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Polylysine-grafted Au144 nanoclusters: birth and growth of a healthy surface-plasmon-resonance-like band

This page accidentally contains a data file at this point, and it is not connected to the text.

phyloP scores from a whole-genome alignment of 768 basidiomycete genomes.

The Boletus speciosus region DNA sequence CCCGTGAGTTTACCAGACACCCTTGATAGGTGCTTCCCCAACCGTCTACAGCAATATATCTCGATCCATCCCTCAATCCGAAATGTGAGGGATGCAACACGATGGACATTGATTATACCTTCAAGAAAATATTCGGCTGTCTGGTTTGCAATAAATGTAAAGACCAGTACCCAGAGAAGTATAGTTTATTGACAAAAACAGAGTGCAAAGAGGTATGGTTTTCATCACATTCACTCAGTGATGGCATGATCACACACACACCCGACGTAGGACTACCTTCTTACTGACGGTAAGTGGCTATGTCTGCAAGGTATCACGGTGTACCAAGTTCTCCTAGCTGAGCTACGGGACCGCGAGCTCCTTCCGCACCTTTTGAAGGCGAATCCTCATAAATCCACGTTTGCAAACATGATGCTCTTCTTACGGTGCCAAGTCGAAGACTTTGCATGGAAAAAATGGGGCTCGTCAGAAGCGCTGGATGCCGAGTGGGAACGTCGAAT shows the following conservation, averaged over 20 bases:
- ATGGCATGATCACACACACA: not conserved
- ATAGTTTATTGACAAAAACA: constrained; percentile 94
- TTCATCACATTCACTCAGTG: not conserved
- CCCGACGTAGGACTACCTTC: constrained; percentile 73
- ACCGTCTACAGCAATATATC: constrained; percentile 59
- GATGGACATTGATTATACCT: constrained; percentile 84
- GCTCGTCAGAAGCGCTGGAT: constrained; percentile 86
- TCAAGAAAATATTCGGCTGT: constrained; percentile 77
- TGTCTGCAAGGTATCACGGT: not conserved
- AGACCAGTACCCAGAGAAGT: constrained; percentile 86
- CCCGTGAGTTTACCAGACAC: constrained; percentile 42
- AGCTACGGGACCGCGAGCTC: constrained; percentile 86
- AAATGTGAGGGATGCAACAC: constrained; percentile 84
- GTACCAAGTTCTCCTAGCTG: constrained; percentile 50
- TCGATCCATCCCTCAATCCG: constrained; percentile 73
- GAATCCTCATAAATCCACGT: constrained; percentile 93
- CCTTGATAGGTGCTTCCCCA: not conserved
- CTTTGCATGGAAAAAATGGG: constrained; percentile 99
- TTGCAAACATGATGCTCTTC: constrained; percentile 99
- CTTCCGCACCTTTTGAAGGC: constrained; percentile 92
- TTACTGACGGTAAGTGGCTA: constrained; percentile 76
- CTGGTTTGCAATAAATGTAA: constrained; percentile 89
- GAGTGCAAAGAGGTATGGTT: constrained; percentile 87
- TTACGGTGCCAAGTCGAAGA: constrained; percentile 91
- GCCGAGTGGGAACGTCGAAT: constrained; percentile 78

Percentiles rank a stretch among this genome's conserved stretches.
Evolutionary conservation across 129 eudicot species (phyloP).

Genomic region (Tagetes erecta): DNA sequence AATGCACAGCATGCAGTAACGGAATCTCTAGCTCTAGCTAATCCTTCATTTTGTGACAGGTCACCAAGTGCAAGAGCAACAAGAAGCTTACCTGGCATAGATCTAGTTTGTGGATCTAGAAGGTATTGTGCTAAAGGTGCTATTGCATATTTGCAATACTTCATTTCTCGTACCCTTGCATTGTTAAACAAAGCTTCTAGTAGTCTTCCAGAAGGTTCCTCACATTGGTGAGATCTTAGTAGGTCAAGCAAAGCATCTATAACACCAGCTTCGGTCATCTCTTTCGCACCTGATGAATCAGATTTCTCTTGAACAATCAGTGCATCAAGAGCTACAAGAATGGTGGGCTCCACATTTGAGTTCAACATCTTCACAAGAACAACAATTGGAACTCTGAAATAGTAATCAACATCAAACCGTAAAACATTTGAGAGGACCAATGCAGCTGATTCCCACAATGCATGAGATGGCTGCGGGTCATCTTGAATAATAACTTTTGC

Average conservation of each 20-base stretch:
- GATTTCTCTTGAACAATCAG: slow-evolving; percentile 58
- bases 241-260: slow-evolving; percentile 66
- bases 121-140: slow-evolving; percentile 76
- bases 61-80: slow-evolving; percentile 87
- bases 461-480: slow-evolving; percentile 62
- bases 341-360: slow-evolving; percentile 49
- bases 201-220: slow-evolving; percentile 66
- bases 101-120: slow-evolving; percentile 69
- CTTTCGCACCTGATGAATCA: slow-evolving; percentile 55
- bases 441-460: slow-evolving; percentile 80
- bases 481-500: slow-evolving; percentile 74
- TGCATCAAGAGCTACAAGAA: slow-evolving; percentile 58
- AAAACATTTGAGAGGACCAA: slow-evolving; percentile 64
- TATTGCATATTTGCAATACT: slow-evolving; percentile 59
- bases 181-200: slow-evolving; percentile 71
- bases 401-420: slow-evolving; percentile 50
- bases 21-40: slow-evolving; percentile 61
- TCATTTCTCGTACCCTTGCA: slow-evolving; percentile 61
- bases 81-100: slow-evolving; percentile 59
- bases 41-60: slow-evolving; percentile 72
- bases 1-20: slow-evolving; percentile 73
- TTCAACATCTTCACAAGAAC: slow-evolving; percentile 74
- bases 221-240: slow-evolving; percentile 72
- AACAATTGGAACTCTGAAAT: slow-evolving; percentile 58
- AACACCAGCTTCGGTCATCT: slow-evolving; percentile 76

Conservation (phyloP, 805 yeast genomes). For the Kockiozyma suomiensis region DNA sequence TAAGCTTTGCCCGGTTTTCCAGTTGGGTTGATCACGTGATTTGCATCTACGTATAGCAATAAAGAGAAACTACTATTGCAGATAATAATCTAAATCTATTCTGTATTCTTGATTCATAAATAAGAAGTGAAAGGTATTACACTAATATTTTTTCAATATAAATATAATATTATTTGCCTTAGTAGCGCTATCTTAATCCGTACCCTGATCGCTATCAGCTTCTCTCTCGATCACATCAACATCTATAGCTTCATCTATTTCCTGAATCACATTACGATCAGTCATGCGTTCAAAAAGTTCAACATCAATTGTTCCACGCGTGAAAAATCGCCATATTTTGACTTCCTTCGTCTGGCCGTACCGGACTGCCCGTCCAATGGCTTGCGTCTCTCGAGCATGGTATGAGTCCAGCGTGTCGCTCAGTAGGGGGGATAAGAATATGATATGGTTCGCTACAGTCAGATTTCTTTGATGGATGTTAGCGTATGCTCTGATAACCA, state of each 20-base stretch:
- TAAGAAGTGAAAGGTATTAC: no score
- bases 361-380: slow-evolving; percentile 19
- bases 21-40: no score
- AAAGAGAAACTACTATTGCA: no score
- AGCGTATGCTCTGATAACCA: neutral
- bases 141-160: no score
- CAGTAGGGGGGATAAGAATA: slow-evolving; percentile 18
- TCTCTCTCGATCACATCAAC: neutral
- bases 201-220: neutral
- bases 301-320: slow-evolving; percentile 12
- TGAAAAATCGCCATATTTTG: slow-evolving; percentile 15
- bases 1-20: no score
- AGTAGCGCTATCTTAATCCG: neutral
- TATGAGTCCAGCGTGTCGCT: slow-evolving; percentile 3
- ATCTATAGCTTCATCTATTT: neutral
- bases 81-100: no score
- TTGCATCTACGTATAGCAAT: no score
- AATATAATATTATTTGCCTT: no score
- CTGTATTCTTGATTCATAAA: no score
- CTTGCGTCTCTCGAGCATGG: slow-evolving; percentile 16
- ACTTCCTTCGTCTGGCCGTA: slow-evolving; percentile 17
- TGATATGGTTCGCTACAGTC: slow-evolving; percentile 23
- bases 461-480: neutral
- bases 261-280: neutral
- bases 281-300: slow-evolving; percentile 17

Poly(amino acid)-coated gold nanoparticles hold promise in biomedical applications, particularly because they combine the unique physicochemical properties of the gold core, excellent biocompatibility, and easy functionalization of the poly(amino acid)-capping shell. Here we report a novel method for the preparation of robust hybrid core–shell nanosystems consisting of a Au144 cluster and a densely grafted polylysine layer. Linear polylysine chains were grown by direct N-carboxyanhydride (NCA) polymerization onto ligands capping the gold nanocluster. The density of the polylysine chains and the thickness of the polymer layer strongly depend on the amount and concentration of the NCA monomer and the initiator. The optical spectra of the so-obtained core–shell nanosystems show a strong surface plasmon resonance (SPR)-like band at 531 nm. In fact, despite maintenance of the gold cluster size and the absence of interparticle aggregation, the polylysine-capped clusters behave as if they have a diameter nearly 4 times larger. To the best of our knowledge, this is the first observation of the growth of a fully developed, very stable SPR-like band for a gold nanocluster of such dimensions. The robust polylysine protective shell makes the nanoparticles very stable under conditions of chemical etching, in the presence of glutathione, and at different pH values, without gold core deshielding or alteration of the SPR-like band. This polymerization method can conceivably be extended to prepare core–shell nanosystems based on other mono- or co-poly(amino acids).